Nolan Rappaport writes in The Hill:
“A few days after the Chicago City Council approved Mayor Emanuel’s Legal Protection Fund, Los Angeles officials announced that they had created a legal defense fund too. With help from philanthropists, Los Angeles established a $10 million fund to provide legal assistance for the city’s undocumented immigrants who are placed in removal proceedings.
These funds are an extension of their sanctuary city status to protect undocumented immigrants.
Chicago passed such an ordinance four years ago which provides that police can only give federal immigration officers information on undocumented immigrants that have arrest warrants out on them or are convicted criminals. This only applied to Chicago.
California, Connecticut, New Mexico, and Colorado have made their entire states immigrant sanctuaries.
Point No. 4 in President-Elect Trump’s 10-Point Plan to Put America First calls for an end to sanctuary cities, which presumably will be done by threatening to withhold federal funds from cities that refuse to cooperate with his administration’s enforcement program.
Mayor Emanuel’s Legal Protect Fund may be a more effective way to protect undocumented immigrants from deportation and it should avoid that threat.
The benefit of legal representation is illustrated by TRAC statistics which show that the likelihood of success with an asylum application is much higher with representation [chart omitted].”
New York City has also done some outstanding work on providing representation to needy migrants in Immigration Court. In the full article, Nolan also points out that EOIR’s recently revised program for non-attorney Accredited Representatives — now administered by the Office of Legal Access Programs (“OLAP”) rather than the Board of Immigration Appeals (“BIA”) — presents important opportunities for improving and expanding pro bono representation.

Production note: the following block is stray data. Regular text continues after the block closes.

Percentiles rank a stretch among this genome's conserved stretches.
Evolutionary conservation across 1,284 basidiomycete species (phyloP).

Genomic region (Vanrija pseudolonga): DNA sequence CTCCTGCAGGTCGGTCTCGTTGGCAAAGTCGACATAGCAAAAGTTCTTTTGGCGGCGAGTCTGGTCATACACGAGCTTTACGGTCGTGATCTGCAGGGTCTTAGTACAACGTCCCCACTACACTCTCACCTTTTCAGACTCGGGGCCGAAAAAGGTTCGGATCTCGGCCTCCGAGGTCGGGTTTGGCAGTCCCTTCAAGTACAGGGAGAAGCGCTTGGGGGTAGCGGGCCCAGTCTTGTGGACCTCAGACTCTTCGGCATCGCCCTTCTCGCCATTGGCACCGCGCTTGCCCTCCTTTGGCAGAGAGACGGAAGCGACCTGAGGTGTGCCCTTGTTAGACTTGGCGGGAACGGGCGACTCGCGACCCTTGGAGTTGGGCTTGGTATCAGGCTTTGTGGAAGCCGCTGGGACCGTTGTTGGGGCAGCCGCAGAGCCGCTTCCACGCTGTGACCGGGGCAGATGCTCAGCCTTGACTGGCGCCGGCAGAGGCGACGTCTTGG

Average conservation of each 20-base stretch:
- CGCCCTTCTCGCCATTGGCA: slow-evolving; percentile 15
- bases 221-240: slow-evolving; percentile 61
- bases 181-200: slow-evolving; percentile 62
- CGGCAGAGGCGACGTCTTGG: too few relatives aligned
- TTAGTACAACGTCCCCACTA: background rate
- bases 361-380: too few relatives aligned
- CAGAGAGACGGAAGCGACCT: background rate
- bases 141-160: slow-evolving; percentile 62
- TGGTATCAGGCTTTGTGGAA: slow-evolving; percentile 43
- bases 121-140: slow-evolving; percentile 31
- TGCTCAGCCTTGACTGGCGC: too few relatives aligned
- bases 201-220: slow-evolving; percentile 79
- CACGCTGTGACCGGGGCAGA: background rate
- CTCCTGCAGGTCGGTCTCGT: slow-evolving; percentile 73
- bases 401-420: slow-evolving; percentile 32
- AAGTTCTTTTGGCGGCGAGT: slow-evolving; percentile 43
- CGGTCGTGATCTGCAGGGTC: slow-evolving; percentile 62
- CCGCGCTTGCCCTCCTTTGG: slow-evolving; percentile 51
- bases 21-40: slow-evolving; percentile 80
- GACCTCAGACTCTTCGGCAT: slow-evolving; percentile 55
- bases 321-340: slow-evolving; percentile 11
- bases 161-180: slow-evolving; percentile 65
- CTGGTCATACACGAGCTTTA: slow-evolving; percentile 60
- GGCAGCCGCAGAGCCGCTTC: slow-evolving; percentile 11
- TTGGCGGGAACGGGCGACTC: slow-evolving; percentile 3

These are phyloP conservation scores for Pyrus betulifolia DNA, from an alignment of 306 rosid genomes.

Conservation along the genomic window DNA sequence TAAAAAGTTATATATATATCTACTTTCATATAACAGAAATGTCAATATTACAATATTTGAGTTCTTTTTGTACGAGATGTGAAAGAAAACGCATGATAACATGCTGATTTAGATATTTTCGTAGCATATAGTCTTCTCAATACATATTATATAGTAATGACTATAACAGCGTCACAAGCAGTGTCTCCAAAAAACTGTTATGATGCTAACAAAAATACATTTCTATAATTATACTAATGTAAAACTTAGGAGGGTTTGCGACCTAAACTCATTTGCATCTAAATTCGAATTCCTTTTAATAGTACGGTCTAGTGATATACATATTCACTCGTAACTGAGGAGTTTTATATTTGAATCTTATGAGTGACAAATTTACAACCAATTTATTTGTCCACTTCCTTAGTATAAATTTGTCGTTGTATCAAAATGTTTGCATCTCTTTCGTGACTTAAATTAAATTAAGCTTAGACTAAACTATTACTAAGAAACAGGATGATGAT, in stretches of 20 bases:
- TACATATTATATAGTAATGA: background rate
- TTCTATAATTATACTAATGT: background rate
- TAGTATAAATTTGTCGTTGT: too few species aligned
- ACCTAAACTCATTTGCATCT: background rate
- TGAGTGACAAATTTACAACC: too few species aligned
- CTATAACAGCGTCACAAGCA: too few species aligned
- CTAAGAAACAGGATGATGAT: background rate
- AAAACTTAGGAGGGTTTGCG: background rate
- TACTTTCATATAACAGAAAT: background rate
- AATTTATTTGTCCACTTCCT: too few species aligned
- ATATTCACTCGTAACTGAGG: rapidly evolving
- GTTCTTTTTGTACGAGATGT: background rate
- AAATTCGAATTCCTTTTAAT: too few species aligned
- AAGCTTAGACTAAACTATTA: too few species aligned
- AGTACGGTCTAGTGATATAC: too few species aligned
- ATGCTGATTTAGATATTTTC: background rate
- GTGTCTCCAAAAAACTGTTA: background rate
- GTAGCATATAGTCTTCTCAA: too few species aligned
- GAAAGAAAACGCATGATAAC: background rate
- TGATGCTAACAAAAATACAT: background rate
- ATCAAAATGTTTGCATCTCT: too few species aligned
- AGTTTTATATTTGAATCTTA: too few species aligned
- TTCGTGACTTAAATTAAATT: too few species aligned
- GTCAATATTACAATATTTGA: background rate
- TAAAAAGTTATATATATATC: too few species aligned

Additionally, Professor Michele Pistone of Villanova Law School is developing a revolutionary “modular training program” for Accredited Representatives that could dramatically increase both the number and quality of those willing to serve nonprofit organizations in this currently underutilized capacity.
Looks like lots of creative thinking combined with effective action is going on among the members of the immigration pro bono community. Providing and facilitating representation is is probably the most important aspect of providing due process in Immigration Court. In stark contrast to these efforts by the non-Federal sector, the “prioritization” of cases of recently arrived families by the U.S. Department of Justice has seriously impeded due process in contravention of the mission and vision of the U.S. Immigration Courts.